Early in my involvement with DM, the senior staff invited me to join them for a rock-climbing foray in Arkansas. I witnessed great instructors like David and Colette Freeman and Ronnie Beller ascend sheer stone walls to heights that arrested my ability to breathe. They did this relying on nothing but a tiny nylon rope, a harness, and a belay partner. Depending on such frailty seemed like recklessness. Little did I know it could get much worse!
We began the day climbing a rock face where we had solidly anchored rope to the top. Trust in the gear set up like this came easily. However, as the veteran climbers began to “warm up,” they pulled out small, odd-shaped pieces of metal which used small diameter cables to attach the metal part at one end to a carabiner or webbing strand at the other. I held my breath as Ronnie proceeded to “lead” climb a wall and “place” the piece of metal into a crack in the rock. I watched him string a thin rope through the device as he explained how it would catch him in the event of a fall and prevent him from hitting the ground. I was convinced this procedure was extremely unsafe, but I was nonetheless intrigued.
Ronnie had ascended about 50 feet when he reached an overhang, missed his handhold, and plummeted toward certain death. His first piece of “protection” popped out of the crack, doing him little good. We gasped as we watched his body careen toward earth and found ourselves helpless to aid him in breaking his fall. Suddenly, inches above the solid stone ground, his body came to a springing, flailing halt. Suspended there he could literally touch the ground with his outstretched arm. His belaying partner, quite shaken, asked if he was all right. Ronnie breathed a few deep breaths and then let out a chuckle that echoed off the sandstone walls. Yeah, he was okay! I decided two things at that moment: lead climbing was definitely not for me, and Ronnie Beller and all the other DM instructors were certifiably insane!
Two decades later at the same climb site, I stood instructing the next generation of instructors in the techniques of traditional lead climbing. My belief system had obviously changed. Sure, I still believed the old DM instructors were crazy, but I also couldn’t deny the fact that at the critical moment all those years ago when Ronnie needed the most help, his anchor held. I guess the physicality of climbing coupled with the fascination of the inventive gear, matched by the freedom and exhilaration of ascending any cliff with pro-placement features slowly lured me into lead climbing. But it was learning to build good anchors that convinced me to stay.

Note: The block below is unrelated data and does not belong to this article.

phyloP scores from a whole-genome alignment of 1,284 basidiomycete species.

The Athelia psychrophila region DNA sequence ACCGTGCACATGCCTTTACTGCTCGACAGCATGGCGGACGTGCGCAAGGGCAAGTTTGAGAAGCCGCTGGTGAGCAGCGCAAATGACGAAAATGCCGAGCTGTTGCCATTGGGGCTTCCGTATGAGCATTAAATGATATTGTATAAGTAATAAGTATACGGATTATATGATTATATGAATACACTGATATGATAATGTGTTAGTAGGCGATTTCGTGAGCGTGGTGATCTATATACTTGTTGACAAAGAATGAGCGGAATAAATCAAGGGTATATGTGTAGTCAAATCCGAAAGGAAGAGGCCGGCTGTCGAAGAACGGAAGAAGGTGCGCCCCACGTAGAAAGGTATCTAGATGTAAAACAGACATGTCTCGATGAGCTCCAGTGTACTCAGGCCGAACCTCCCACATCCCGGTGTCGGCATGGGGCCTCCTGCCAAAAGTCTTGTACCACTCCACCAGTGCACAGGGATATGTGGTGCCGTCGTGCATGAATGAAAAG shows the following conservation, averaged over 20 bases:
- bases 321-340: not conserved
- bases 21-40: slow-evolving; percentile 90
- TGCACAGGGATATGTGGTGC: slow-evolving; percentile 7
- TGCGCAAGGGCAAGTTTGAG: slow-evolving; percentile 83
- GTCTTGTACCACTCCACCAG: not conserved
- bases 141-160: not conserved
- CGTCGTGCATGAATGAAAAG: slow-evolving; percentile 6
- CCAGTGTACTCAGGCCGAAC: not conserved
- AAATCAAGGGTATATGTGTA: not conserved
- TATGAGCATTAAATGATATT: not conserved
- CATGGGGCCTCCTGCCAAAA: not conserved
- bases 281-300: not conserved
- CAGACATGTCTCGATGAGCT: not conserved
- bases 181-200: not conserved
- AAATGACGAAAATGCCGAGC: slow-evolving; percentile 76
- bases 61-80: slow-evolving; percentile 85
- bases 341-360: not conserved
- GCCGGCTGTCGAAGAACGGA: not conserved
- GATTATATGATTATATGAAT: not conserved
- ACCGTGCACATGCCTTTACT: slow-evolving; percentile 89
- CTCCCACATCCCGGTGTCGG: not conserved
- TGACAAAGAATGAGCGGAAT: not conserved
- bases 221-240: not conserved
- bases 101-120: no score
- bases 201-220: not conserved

For most of my life, I have relied on other more capable, people to place the anchors and assure me they were sound. Based on their character and experience they earned my unquestioning trust. Now that I was teaching these new instructors, I had to own more of the risk for my decisions. I wanted the group to learn through my instruction. I knew gear was trustworthy, and if they would apply the proper techniques, they could lean into the climbing equipment and release some of their fears, but I still wrestled with a fear of my own. When I had to start creating my own anchor systems, my hands would tremble and doubts assail. As before, I could insulate myself from my own inabilities, but now, I had to accept that I alone was responsible for making a climb secure. The stakes felt higher when I was choosing the anchors and placing the protection.
I acutely feel a sobering truth when I lead climb: once I place that piece of protection, all my good intentions, my talent, my decision-making abilities, and my wellbeing depend solely upon the anchor. If that’s not a picture of our Christian faith, I don’t know what is. We cannot live by the faith of our friends, our family, or our nationality or race. We must eventually take ownership of our belief. A rope secured at the top of a climb to a boulder the size of a house is like the reality of how trustworthy God is, but lead climbing…well, that’s a different story. As we choose the right anchor, fasten it to a firm rock, and keep climbing, this is more like the reality I feel when I choose Jesus despite the lies of the enemy, despite the lure of the world, and because of my own intact love and faithfulness to Him. It becomes imperative that we know as Paul wrote to Timothy: “for I know whom I have believed, and I am convinced that He is able to guard until that day what has been entrusted to me” (2 Tim 1:12).
Our faith must pass from the halls of our ancestors and the pulpits of churches to penetrate our own heart with an authentic belief. In our faith journey, we grow through life experiences like my friend Ronnie’s that day he was climbing. When our feeble strength gives out and we plummet from the rock, when it looks like we’re about to take a grounder and there’s no hope, remember that the best part we can play in our own wellbeing lies in the anchor we have chosen. When that anchor is Jesus, the Anchor holds!Our faith must pass from the halls of our ancestors and the pulpits of churches to penetrate our own heart with an authentic belief. In our faith journey, we grow through life experiences like my friend Ronnie’s that day he was climbing. When our feeble strength gives out and we plummet from the rock, when it looks like we’re about to take a grounder and there’s no hope, remember that the best part we can play in our own wellbeing lies in the anchor we have chosen. When that anchor is Jesus, the Anchor holds!
Come along side us as we journey in and out of the wilderness, discovering our Creator in creation.